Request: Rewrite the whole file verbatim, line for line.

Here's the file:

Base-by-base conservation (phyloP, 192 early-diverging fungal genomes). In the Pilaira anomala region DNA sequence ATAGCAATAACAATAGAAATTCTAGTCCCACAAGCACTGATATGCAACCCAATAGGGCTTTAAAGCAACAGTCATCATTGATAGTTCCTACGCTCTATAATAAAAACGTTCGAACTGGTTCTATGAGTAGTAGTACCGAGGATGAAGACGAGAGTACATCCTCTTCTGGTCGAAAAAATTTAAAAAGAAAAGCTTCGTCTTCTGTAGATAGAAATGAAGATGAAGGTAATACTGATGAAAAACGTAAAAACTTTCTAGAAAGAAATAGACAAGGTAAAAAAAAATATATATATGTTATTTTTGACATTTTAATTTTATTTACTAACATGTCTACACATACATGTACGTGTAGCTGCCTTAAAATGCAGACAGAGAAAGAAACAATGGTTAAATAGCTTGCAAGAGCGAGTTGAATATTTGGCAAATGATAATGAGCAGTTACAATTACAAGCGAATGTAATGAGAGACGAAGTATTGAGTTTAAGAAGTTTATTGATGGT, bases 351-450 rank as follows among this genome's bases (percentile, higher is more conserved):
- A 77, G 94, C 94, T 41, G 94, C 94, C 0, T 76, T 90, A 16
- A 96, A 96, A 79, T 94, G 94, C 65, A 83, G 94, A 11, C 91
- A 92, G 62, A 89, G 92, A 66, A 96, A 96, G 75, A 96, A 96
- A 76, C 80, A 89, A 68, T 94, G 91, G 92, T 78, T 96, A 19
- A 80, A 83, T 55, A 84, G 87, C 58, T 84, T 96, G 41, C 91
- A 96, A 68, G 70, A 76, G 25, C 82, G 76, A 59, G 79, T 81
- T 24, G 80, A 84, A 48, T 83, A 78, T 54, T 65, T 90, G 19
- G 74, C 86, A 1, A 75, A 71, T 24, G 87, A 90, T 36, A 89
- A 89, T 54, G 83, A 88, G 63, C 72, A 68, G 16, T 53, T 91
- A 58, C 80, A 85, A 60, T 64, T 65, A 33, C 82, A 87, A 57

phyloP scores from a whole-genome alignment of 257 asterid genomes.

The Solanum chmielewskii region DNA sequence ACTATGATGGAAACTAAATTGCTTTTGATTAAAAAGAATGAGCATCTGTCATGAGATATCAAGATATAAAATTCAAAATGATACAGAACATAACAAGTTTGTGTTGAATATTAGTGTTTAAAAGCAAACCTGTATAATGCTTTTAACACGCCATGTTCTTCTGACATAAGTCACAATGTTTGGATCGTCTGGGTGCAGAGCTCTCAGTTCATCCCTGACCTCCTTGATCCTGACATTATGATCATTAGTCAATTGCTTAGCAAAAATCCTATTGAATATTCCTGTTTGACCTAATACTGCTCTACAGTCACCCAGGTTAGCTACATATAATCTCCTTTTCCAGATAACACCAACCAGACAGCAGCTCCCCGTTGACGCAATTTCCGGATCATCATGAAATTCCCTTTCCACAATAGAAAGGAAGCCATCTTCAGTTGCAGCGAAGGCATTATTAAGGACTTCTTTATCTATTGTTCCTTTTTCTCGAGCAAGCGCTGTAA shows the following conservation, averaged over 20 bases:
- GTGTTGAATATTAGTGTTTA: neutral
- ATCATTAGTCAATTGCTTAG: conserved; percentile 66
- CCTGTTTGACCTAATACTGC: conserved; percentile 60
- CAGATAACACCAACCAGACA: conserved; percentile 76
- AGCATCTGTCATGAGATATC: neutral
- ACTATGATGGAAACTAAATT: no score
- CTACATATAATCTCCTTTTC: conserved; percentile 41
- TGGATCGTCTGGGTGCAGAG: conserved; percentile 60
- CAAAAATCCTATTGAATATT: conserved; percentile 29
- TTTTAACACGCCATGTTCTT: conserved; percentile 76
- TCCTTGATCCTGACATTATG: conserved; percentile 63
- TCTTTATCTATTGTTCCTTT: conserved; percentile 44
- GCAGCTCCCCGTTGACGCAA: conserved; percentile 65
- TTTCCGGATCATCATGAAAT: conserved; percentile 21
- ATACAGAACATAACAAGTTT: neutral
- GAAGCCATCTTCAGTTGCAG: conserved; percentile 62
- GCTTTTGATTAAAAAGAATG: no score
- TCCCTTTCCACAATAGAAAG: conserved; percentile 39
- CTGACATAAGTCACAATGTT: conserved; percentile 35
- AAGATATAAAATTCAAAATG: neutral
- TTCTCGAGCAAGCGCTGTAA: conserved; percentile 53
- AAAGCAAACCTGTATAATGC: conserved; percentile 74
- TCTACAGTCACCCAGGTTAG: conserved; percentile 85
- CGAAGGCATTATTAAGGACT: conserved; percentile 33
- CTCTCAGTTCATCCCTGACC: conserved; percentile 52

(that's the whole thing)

Base-by-base conservation (phyloP, 192 early-diverging fungal genomes). In the Pilaira anomala region DNA sequence ATAGCAATAACAATAGAAATTCTAGTCCCACAAGCACTGATATGCAACCCAATAGGGCTTTAAAGCAACAGTCATCATTGATAGTTCCTACGCTCTATAATAAAAACGTTCGAACTGGTTCTATGAGTAGTAGTACCGAGGATGAAGACGAGAGTACATCCTCTTCTGGTCGAAAAAATTTAAAAAGAAAAGCTTCGTCTTCTGTAGATAGAAATGAAGATGAAGGTAATACTGATGAAAAACGTAAAAACTTTCTAGAAAGAAATAGACAAGGTAAAAAAAAATATATATATGTTATTTTTGACATTTTAATTTTATTTACTAACATGTCTACACATACATGTACGTGTAGCTGCCTTAAAATGCAGACAGAGAAAGAAACAATGGTTAAATAGCTTGCAAGAGCGAGTTGAATATTTGGCAAATGATAATGAGCAGTTACAATTACAAGCGAATGTAATGAGAGACGAAGTATTGAGTTTAAGAAGTTTATTGATGGT, bases 351-450 rank as follows among this genome's bases (percentile, higher is more conserved):
- A 77, G 94, C 94, T 41, G 94, C 94, C 0, T 76, T 90, A 16
- A 96, A 96, A 79, T 94, G 94, C 65, A 83, G 94, A 11, C 91
- A 92, G 62, A 89, G 92, A 66, A 96, A 96, G 75, A 96, A 96
- A 76, C 80, A 89, A 68, T 94, G 91, G 92, T 78, T 96, A 19
- A 80, A 83, T 55, A 84, G 87, C 58, T 84, T 96, G 41, C 91
- A 96, A 68, G 70, A 76, G 25, C 82, G 76, A 59, G 79, T 81
- T 24, G 80, A 84, A 48, T 83, A 78, T 54, T 65, T 90, G 19
- G 74, C 86, A 1, A 75, A 71, T 24, G 87, A 90, T 36, A 89
- A 89, T 54, G 83, A 88, G 63, C 72, A 68, G 16, T 53, T 91
- A 58, C 80, A 85, A 60, T 64, T 65, A 33, C 82, A 87, A 57

phyloP scores from a whole-genome alignment of 257 asterid genomes.

The Solanum chmielewskii region DNA sequence ACTATGATGGAAACTAAATTGCTTTTGATTAAAAAGAATGAGCATCTGTCATGAGATATCAAGATATAAAATTCAAAATGATACAGAACATAACAAGTTTGTGTTGAATATTAGTGTTTAAAAGCAAACCTGTATAATGCTTTTAACACGCCATGTTCTTCTGACATAAGTCACAATGTTTGGATCGTCTGGGTGCAGAGCTCTCAGTTCATCCCTGACCTCCTTGATCCTGACATTATGATCATTAGTCAATTGCTTAGCAAAAATCCTATTGAATATTCCTGTTTGACCTAATACTGCTCTACAGTCACCCAGGTTAGCTACATATAATCTCCTTTTCCAGATAACACCAACCAGACAGCAGCTCCCCGTTGACGCAATTTCCGGATCATCATGAAATTCCCTTTCCACAATAGAAAGGAAGCCATCTTCAGTTGCAGCGAAGGCATTATTAAGGACTTCTTTATCTATTGTTCCTTTTTCTCGAGCAAGCGCTGTAA shows the following conservation, averaged over 20 bases:
- GTGTTGAATATTAGTGTTTA: neutral
- ATCATTAGTCAATTGCTTAG: conserved; percentile 66
- CCTGTTTGACCTAATACTGC: conserved; percentile 60
- CAGATAACACCAACCAGACA: conserved; percentile 76
- AGCATCTGTCATGAGATATC: neutral
- ACTATGATGGAAACTAAATT: no score
- CTACATATAATCTCCTTTTC: conserved; percentile 41
- TGGATCGTCTGGGTGCAGAG: conserved; percentile 60
- CAAAAATCCTATTGAATATT: conserved; percentile 29
- TTTTAACACGCCATGTTCTT: conserved; percentile 76
- TCCTTGATCCTGACATTATG: conserved; percentile 63
- TCTTTATCTATTGTTCCTTT: conserved; percentile 44
- GCAGCTCCCCGTTGACGCAA: conserved; percentile 65
- TTTCCGGATCATCATGAAAT: conserved; percentile 21
- ATACAGAACATAACAAGTTT: neutral
- GAAGCCATCTTCAGTTGCAG: conserved; percentile 62
- GCTTTTGATTAAAAAGAATG: no score
- TCCCTTTCCACAATAGAAAG: conserved; percentile 39
- CTGACATAAGTCACAATGTT: conserved; percentile 35
- AAGATATAAAATTCAAAATG: neutral
- TTCTCGAGCAAGCGCTGTAA: conserved; percentile 53
- AAAGCAAACCTGTATAATGC: conserved; percentile 74
- TCTACAGTCACCCAGGTTAG: conserved; percentile 85
- CGAAGGCATTATTAAGGACT: conserved; percentile 33
- CTCTCAGTTCATCCCTGACC: conserved; percentile 52